Electrical expert advice needed re:Surge Protector

Discussion in 'Buying Tips and Advice' started by ski2moro, May 6, 2009.

  1. ski2moro macrumors 6502

    May 3, 2007
    Sorry if I posted this in the incorrect area, but I need some advice.

    I spent time today with HP's Tech Support about a scanner issue. I'm convinced that it is related to HP's inability to write software for the Mac but the Tech had another reason I wanted to bounce around here.

    The HP tech said that the reason my scanner took 7 minutes and 32 seconds to scan a 8X11 piece of paper in B&W at 200 resolution to an image file was that my HP all-in-one was plugged into an surge protector. He told me that all HP printers need to be plugged into the wall directly or else it will not get enough power.

    My BS Detector went off.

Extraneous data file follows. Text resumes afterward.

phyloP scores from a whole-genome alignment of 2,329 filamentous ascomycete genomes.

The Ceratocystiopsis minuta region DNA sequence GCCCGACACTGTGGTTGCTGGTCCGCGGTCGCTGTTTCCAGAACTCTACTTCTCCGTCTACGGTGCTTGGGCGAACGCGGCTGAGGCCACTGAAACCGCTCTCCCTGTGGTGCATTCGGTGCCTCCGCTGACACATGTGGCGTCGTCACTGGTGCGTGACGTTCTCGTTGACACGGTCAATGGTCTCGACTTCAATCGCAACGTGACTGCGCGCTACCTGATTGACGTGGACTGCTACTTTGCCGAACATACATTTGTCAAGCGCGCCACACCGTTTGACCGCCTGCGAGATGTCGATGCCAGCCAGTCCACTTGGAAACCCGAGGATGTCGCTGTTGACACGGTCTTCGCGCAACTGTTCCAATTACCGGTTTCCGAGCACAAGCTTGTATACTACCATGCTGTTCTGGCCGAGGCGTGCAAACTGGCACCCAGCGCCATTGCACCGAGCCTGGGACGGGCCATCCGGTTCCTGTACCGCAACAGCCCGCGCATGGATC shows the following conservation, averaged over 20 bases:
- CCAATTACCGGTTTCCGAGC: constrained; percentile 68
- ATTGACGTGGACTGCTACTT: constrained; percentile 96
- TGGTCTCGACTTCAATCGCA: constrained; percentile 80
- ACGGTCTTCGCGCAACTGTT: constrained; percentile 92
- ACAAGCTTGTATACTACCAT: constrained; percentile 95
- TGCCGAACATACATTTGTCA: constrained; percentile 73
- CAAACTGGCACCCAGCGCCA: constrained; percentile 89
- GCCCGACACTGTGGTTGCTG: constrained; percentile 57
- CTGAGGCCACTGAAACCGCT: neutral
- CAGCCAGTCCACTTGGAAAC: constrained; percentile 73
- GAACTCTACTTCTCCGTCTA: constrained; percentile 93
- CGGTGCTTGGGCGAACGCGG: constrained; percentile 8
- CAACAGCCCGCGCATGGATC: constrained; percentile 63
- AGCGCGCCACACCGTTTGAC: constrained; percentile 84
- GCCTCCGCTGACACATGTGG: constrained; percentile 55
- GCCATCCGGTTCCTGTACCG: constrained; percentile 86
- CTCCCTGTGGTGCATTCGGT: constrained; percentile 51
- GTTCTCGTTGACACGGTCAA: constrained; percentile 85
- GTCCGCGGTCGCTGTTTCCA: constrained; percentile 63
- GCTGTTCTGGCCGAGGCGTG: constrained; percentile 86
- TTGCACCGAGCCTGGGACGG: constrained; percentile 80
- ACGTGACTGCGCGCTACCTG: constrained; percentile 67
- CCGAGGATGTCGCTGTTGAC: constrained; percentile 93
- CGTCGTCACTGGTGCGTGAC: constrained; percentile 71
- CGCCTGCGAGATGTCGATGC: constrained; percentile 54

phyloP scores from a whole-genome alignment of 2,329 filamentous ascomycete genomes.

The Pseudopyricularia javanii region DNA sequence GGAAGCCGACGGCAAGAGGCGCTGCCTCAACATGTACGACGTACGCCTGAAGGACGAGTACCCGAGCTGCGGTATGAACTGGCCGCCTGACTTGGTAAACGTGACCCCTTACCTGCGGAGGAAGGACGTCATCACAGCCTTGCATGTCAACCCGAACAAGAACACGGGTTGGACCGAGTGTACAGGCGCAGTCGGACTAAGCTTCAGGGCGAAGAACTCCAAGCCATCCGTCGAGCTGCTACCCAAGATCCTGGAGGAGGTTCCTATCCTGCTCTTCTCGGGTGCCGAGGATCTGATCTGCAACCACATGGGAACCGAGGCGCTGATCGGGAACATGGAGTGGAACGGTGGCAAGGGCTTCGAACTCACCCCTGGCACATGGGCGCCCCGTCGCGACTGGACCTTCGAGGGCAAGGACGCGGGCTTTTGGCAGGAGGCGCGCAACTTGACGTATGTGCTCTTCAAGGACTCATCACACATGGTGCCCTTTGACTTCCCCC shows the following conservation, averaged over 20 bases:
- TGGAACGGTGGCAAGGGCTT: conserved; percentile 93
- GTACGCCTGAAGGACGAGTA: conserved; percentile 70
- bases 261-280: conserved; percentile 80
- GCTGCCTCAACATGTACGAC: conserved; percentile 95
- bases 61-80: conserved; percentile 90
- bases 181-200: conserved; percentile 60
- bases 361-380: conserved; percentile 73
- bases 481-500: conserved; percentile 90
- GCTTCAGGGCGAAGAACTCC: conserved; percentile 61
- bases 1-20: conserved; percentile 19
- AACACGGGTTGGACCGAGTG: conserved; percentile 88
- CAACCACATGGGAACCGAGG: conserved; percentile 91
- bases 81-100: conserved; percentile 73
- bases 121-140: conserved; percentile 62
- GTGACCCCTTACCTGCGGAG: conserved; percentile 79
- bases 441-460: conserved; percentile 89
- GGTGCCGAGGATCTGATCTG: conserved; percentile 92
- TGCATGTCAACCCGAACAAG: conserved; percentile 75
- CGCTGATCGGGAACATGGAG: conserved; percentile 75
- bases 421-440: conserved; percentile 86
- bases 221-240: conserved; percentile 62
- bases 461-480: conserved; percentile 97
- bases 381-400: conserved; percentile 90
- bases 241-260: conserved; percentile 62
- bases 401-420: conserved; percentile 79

The HP tech told me that when multiple devices, including desk lamps, cordless phones, computers etc., are plugged into the surge protector, each one reduces the amount of power to each device. I asked, Watts? Voltage? Amps? Increased resistance? He said he had no idea, but it was HP's policy to tell everyone to plug into the wall and not a surge protector. He told me that this was the reason the scanner was so slow.

    I really don't want a voltage spike to enter my printer, travel through a USB cable or phone line or network cable and into other electrical devices. That's why I have a surge protector. Or so I thought. I also think I remember something about the power brick regulating the small power fluctuations before it hits the device.

    Can someone clarify this for me?
  2. old-wiz macrumors G3

    Mar 26, 2008
    West Suburban Boston Ma
    While you can overload a surge protector, the HP tech doesn't make any sense to me. If you get less power your device shuts down or goes crazy.

    Unless you're running on ancient electrical, the power draw of most equipment is not that much. An exception might be a laser printer when getting started.